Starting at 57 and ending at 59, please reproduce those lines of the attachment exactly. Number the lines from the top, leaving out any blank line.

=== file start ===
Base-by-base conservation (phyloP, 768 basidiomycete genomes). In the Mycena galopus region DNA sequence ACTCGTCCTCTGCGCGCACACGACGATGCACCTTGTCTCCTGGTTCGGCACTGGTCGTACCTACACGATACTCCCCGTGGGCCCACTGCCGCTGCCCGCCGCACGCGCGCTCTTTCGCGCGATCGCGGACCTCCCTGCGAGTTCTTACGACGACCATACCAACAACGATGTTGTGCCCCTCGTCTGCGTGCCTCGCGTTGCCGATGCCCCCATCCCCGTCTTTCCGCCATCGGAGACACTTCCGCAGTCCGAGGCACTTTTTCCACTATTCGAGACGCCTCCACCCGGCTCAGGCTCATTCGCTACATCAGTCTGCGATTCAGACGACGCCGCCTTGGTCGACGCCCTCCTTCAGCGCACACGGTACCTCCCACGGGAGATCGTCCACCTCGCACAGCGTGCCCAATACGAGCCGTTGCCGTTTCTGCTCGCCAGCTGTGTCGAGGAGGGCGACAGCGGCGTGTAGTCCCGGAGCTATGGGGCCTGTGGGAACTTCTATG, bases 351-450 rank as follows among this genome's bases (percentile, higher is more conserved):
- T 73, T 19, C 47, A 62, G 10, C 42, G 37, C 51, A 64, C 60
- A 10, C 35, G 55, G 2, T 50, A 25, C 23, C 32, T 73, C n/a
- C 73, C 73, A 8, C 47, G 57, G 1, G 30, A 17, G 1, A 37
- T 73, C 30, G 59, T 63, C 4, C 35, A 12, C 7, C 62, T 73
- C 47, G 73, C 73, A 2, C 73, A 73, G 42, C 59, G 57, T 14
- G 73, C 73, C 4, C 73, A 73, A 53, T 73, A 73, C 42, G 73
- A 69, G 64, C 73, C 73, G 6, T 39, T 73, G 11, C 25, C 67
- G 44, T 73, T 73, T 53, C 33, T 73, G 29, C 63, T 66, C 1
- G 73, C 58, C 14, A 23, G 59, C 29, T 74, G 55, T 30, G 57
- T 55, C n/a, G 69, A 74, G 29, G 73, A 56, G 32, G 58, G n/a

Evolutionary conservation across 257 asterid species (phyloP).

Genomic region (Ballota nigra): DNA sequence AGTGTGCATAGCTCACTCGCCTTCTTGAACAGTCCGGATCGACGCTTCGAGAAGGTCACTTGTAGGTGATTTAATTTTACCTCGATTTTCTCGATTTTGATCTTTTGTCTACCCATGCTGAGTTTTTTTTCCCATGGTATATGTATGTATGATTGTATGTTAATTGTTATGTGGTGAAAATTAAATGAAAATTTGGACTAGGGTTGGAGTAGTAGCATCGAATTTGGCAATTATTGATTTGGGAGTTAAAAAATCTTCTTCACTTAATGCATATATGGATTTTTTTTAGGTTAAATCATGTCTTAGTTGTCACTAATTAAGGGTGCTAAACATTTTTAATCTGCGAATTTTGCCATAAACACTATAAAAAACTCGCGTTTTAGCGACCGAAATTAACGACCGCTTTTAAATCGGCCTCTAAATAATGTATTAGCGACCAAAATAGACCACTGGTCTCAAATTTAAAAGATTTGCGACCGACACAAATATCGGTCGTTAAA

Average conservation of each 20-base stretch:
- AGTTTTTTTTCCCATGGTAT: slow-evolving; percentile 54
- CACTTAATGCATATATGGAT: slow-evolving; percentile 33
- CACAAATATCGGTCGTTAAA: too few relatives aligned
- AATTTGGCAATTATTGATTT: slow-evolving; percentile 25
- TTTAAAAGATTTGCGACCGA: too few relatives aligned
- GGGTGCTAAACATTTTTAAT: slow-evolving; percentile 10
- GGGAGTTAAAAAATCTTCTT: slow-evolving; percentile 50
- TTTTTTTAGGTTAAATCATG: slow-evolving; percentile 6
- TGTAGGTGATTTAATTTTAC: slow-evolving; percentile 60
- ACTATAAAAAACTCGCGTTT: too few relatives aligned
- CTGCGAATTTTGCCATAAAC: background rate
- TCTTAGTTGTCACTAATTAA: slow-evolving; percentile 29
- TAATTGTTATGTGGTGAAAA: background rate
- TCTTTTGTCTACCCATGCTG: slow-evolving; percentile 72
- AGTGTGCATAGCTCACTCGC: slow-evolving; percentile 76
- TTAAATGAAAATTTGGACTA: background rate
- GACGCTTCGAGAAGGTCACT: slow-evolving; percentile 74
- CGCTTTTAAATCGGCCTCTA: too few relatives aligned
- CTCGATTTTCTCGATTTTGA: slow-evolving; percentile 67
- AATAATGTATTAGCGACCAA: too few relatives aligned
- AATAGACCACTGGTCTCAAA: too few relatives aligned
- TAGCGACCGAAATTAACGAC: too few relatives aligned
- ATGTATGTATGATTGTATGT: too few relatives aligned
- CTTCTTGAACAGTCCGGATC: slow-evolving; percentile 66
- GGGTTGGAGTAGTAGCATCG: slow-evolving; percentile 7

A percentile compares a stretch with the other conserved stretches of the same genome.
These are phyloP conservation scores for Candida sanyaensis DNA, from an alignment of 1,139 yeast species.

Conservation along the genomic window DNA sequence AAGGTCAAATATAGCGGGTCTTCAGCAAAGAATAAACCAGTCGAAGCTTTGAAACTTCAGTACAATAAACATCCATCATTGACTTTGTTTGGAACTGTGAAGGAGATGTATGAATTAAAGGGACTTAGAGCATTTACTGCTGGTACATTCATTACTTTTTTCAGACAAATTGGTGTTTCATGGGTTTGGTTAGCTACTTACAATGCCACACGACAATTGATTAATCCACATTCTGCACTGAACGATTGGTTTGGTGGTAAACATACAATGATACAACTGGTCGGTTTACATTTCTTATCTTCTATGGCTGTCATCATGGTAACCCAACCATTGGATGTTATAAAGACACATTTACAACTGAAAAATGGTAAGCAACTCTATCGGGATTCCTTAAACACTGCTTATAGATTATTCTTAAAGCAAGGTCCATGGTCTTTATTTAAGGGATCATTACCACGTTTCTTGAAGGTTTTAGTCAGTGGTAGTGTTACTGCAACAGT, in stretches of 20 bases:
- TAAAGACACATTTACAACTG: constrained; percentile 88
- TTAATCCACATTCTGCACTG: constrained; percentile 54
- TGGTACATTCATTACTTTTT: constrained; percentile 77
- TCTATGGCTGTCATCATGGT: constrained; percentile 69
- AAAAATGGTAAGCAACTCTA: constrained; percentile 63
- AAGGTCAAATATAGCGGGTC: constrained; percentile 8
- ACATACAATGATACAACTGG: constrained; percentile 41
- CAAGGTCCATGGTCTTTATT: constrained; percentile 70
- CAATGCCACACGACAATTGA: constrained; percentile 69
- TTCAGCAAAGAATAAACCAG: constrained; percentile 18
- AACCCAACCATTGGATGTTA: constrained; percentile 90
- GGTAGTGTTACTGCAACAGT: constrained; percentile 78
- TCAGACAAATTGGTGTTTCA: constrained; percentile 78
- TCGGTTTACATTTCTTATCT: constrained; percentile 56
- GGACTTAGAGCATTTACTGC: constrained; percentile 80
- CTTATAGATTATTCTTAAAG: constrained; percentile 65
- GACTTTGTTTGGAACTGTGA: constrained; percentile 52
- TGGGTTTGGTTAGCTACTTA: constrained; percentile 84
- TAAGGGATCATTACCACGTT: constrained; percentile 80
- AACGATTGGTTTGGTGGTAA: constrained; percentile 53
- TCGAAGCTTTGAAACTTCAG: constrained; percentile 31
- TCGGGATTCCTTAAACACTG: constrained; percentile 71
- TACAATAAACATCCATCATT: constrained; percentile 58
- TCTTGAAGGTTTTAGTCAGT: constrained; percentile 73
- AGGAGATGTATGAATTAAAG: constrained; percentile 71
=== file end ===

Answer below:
- GGACTTAGAGCATTTACTGC: constrained; percentile 80
- CTTATAGATTATTCTTAAAG: constrained; percentile 65
- GACTTTGTTTGGAACTGTGA: constrained; percentile 52